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Kinney, Thomas P. / Irish settlers of Fitchburg, Wisconsin, 1840-1860
(1993)

Transportation routes,   pp. 14-27 PDF (6.2 MB)


Page 16

teamster route was also used by farmers to transport wheat to
Milwaukee. Today, farmers in and around Fitchburg are quick
to point out the roadbed and consistently identify it as "the old
lead trail."
Lead mining in southwestern Wisconsin attracted many
early pioneers. People of European descent took over the lead
mines from the Indians in the early 1820's, and the mines were
worked by the Welsh, Cornish, Irish, and others. The mines
contained rich deposits; when production reached its peak
about 1847 nearly 85 percent of the world's lead was being
mined in southwestern Wisconsin and northwestern Illinois.17
Lead was used in making products like paint, pipes, and bul-
lets. Most was marketed by shipping it on steamboats down the
Mississippi River, destined eventually for processing plants in
New York, Boston, and Great Britain. But from about 1836,
when some mine owners began looking for quicker and
cheaper routes to the East Coast, until the coming of the rail-
road in the mid-1850's, a substantial amount of lead was hauled
by canvas-covered wagons and four to eight yoke of oxen
across southern Wisconsin to Lake Michigan. Much of the lead
that was shipped via the Great Lakes was sent to Buffalo, New
York, to be processed into white lead, which was used in paint.
Not realizing how heavy lead could be, immigrants in southern
Wisconsin were said to have wondered why so many oxen were
required to pull what appeared to be almost empty wagons.18
On the return trip to the mines, the lead teamsters would bring
back dry goods or carry immigrants to the frontier.
Some of the major lead trails crossing south-central Wis-
consin included one going through northern Green and Rock
counties, one in southern Dane County, and a road through
central Dane County passing through Madison on its way to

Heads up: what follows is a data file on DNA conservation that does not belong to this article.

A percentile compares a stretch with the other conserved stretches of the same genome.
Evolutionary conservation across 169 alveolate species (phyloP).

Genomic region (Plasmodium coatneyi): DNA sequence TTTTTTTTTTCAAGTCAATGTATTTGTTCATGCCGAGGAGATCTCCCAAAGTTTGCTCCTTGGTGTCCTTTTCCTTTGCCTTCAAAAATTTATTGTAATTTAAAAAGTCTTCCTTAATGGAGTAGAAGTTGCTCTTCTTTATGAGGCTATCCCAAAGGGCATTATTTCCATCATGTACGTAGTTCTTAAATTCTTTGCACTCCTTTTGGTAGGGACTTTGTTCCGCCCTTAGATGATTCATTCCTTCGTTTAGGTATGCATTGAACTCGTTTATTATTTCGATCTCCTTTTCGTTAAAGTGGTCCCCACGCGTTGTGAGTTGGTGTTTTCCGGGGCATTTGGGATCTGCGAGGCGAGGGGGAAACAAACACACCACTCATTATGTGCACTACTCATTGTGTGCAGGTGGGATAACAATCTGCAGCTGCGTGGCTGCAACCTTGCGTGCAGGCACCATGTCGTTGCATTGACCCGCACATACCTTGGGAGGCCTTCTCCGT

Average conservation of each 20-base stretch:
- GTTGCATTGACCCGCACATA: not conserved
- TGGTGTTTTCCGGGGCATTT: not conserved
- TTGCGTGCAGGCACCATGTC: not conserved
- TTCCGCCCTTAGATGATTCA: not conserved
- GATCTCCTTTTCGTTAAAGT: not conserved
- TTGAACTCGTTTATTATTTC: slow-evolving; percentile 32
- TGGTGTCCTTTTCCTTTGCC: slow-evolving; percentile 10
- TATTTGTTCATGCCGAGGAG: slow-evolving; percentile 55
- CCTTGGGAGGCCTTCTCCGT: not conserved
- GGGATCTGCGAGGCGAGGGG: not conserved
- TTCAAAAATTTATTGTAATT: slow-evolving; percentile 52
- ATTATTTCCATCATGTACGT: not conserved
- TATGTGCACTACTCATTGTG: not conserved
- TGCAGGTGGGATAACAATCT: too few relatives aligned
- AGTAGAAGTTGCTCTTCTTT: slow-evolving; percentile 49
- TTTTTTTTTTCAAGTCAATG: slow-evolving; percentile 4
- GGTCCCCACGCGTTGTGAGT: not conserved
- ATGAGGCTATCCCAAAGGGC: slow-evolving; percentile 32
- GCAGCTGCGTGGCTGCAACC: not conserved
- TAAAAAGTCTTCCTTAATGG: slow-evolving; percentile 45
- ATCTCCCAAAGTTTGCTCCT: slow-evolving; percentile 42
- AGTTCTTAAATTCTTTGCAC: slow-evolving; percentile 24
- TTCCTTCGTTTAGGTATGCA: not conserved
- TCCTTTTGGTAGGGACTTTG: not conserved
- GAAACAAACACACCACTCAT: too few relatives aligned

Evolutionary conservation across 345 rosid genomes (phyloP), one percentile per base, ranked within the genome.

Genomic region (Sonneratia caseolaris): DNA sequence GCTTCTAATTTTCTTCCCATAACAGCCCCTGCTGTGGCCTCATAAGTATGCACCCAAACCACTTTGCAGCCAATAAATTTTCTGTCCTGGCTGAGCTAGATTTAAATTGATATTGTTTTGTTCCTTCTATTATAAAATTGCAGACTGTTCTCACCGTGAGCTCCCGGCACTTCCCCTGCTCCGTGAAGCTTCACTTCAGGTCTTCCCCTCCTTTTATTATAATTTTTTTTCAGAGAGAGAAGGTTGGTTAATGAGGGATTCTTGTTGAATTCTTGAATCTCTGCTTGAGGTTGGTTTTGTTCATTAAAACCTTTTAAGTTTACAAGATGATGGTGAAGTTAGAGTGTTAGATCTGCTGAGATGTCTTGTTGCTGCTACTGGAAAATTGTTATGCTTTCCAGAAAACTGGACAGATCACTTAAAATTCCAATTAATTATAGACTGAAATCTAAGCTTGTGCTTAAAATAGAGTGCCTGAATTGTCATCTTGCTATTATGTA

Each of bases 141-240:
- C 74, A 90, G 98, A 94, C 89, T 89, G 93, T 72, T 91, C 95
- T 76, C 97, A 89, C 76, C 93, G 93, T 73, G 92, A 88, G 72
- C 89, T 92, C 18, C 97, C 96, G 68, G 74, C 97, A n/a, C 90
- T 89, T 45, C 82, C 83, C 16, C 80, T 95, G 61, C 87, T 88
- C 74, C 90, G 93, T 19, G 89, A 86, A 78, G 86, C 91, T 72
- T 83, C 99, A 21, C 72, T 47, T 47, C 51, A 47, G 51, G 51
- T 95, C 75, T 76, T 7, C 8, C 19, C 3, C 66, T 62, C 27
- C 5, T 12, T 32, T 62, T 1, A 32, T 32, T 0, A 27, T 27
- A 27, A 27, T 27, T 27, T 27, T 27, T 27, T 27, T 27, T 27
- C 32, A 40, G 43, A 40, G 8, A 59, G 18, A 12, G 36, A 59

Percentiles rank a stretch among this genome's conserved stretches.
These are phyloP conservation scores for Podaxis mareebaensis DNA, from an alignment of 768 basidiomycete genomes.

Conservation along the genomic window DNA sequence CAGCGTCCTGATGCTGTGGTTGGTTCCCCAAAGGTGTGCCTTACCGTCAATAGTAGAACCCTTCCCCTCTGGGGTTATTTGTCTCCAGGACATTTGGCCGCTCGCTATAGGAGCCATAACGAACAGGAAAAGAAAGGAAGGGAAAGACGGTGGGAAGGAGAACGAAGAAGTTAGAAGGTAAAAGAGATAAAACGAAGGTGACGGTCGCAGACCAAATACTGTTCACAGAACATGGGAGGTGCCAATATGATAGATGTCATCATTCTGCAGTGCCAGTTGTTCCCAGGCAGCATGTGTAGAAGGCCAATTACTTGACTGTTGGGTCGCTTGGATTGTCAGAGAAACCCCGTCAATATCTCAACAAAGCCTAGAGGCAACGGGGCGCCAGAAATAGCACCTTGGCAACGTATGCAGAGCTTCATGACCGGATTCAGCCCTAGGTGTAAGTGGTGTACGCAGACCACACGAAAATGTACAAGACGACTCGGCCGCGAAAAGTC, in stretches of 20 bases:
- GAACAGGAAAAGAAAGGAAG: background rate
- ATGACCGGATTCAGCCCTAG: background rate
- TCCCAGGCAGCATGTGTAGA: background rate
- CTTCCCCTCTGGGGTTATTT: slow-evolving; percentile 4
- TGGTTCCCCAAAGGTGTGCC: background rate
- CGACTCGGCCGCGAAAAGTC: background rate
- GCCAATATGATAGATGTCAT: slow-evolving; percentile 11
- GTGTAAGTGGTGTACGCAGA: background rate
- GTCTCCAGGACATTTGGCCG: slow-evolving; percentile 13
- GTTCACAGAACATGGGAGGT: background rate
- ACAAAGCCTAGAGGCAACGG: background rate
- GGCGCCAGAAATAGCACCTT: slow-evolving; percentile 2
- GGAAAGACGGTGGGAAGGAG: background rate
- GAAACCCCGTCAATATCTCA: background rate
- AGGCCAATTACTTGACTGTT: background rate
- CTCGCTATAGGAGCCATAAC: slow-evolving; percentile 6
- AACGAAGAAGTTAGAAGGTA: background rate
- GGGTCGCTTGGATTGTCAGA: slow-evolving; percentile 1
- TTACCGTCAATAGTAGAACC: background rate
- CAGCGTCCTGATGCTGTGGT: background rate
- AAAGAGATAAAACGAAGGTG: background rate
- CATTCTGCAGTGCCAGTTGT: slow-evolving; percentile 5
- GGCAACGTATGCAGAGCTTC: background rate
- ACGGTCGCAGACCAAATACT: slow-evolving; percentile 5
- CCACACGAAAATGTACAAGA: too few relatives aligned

Milwaukee.19 The trail through southern Dane County by way
of Fitchburg is difficult to trace at some points, because territo-
rial officials authorized different stretches of it at different
times, depending upon the stretches' usefulness in connecting
important area villages. Parts of the trail were abandoned in the
mid-1850's when trains replaced wagons for hauling lead. Sur-
veyors' maps have not been found for some stretches of the
trail, so the only remaining clues to their location are local
legend and angled fencerows lined by wagon-wheel ruts.
Southern Dane County's lead road probably came into use
between 1839 and 1841. The lead that was mined near the vil-
lage of Mineral Point was still being shipped to the East Coast
via the Mississippi River and the Gulf of Mexico. Then 1839
turned out to be a dry year when the lowered water level of the
river exposed rapids that the lead boats could not navigate.
Mineral Point teamsters began searching out routes to Mil-
waukee with the fewest inclines and water crossings. Increase
Lapham wrote in his 1844 book about Wisconsin Territory that
lead was brought from Mineral Point to Milwaukee beginning
in 1839. These early shipments also were noted by newspapers
such as Milwaukee's Courier' By 1841, taverns began to appear
at watering holes along the lead trail in Fitchburg and neigh-
boring townships.
Although the southern Dane County lead road had a
number of branches and alternate routes, the primary track is
believed to have stretched from Mineral Point to Whitewater,
and from there to Milwaukee. A more direct route was built
later, running parallel for the most part to today's County A
through the towns of Perry, Primrose, Montrose, Oregon, Rut-
land, and Dunkirk (see Appendix C). An earlier trail was used
through the highlands of Fitchburg before the road over the
marshes was improved and the branches of the Sugar River
were bridged in the Town of Montrose.
Lead teamsters steered their heavy wagons clear of wet-
lands whenever possible. "Corduroy" roads could be made by
cutting down trees and laying them side by side to form roads
through marshes, but lead teamsters were being paid by the
shipment and preferred to spend as little time as possible build-
ing roads.
While maps from those earliest days are not available to
show the entire lead route that swung north toward Fitchburg
to skirt the Sugar River, existing somewhat later maps show
limited stretches of the road, and local traditions fill in many of


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